His parents had named him Czar. Sometimes he went by Tsar, depending on his mood. His sister’s name was Duchess, but they usually referred to her as “Princess.” They had two dogs: Steven and Georgette.

He was the only kid who couldn’t spell his first name by the time he got to first grade; his parents had never made it clear to him whether he was a “cz” or a “ts,” so he was constantly writing “Tzar,” or “Csar” on his papers in school. He often wished they had just added another vowel or two, and then he could be Cezar or even Caesar.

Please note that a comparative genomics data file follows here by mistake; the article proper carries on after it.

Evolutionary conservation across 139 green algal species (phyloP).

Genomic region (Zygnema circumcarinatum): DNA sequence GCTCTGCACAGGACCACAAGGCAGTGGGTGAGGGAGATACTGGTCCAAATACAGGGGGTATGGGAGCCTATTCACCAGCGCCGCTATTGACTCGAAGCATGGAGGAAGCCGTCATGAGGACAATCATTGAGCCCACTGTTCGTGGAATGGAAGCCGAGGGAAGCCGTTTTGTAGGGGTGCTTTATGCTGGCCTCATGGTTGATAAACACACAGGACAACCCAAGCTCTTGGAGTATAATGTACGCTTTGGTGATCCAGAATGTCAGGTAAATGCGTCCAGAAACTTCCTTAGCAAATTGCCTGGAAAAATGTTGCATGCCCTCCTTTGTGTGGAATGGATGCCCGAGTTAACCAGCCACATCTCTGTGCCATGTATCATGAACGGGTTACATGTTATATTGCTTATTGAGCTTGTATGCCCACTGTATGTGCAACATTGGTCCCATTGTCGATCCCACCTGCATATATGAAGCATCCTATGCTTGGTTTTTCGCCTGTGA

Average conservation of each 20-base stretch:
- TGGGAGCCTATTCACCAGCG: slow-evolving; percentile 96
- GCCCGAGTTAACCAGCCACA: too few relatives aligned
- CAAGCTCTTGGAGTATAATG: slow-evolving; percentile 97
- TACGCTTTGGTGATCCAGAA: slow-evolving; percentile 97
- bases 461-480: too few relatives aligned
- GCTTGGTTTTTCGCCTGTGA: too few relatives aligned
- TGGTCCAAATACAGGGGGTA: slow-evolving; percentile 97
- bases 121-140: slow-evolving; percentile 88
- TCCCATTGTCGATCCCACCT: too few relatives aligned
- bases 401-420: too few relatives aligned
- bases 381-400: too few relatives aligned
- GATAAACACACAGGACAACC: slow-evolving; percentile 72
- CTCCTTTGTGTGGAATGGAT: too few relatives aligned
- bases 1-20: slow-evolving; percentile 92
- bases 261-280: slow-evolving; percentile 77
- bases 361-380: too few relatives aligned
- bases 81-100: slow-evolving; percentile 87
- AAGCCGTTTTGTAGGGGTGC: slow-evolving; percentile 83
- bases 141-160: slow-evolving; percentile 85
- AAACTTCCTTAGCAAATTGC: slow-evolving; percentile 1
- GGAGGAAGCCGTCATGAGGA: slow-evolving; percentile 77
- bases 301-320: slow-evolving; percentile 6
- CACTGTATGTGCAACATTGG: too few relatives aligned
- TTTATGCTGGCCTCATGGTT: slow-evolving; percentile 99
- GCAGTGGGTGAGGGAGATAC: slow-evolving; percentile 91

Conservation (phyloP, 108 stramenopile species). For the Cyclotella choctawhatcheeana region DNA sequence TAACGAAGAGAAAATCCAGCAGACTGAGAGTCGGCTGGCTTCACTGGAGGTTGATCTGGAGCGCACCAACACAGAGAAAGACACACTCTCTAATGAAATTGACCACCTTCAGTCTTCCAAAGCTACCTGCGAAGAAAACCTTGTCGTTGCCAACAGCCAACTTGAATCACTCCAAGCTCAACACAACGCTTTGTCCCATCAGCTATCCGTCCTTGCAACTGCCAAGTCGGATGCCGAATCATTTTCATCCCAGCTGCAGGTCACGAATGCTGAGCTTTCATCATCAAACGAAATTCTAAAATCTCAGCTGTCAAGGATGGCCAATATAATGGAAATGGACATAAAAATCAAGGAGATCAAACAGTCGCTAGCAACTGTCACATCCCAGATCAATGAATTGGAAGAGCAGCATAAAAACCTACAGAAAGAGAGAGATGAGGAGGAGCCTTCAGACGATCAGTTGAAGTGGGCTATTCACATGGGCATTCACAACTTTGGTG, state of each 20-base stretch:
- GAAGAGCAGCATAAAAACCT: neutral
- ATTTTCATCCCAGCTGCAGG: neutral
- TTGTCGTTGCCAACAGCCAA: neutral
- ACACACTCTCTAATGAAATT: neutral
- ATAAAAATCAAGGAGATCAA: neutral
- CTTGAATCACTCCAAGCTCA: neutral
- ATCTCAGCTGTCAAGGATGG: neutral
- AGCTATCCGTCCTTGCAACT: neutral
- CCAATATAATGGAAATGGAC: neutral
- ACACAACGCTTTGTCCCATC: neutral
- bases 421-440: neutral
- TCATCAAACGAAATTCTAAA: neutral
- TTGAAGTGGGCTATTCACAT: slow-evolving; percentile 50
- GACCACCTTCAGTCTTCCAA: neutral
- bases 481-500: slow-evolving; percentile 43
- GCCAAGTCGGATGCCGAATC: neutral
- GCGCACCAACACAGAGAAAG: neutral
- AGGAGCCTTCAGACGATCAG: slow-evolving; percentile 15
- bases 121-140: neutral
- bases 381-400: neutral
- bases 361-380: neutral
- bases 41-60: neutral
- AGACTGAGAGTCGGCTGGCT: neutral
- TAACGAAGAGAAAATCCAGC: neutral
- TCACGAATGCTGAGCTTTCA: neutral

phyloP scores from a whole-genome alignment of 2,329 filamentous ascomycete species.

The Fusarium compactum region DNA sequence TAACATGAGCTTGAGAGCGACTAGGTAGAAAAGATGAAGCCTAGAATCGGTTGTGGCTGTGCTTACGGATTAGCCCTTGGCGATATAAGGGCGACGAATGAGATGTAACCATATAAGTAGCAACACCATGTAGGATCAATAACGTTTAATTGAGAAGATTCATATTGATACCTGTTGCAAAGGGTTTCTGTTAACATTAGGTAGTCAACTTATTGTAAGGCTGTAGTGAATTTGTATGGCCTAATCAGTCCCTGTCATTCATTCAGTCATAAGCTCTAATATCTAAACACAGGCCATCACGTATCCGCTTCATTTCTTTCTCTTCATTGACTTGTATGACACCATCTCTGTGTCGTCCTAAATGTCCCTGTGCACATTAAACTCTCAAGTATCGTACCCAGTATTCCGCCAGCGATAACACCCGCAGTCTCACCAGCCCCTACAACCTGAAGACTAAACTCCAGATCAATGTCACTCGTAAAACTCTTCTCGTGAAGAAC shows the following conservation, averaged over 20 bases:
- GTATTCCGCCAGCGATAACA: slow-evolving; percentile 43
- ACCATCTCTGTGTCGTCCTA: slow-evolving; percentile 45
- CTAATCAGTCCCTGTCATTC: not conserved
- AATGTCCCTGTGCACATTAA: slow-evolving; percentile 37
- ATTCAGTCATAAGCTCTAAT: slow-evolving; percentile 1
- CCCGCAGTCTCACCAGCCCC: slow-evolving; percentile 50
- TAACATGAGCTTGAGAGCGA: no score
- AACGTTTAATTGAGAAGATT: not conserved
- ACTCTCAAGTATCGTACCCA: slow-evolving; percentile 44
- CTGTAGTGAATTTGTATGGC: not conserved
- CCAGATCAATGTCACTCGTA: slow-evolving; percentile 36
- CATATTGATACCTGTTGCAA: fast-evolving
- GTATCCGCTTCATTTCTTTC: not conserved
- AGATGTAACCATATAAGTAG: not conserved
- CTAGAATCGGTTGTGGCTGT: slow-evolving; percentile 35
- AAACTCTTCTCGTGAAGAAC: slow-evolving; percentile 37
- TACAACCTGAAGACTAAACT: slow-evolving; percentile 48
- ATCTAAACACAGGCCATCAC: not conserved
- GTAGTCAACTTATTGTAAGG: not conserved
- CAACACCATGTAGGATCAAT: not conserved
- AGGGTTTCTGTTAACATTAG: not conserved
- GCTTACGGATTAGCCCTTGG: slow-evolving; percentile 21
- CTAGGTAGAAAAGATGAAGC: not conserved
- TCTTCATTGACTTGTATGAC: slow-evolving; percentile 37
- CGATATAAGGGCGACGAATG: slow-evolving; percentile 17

On the weekends, he would wander around in his bathrobe all day with a metal cup he called his “chalice,” and try to philosophize about “the deeper meaning.” But there was no one to listen.

And despite all his attempts to distinguish himself, everyone always said he was just like Larry.

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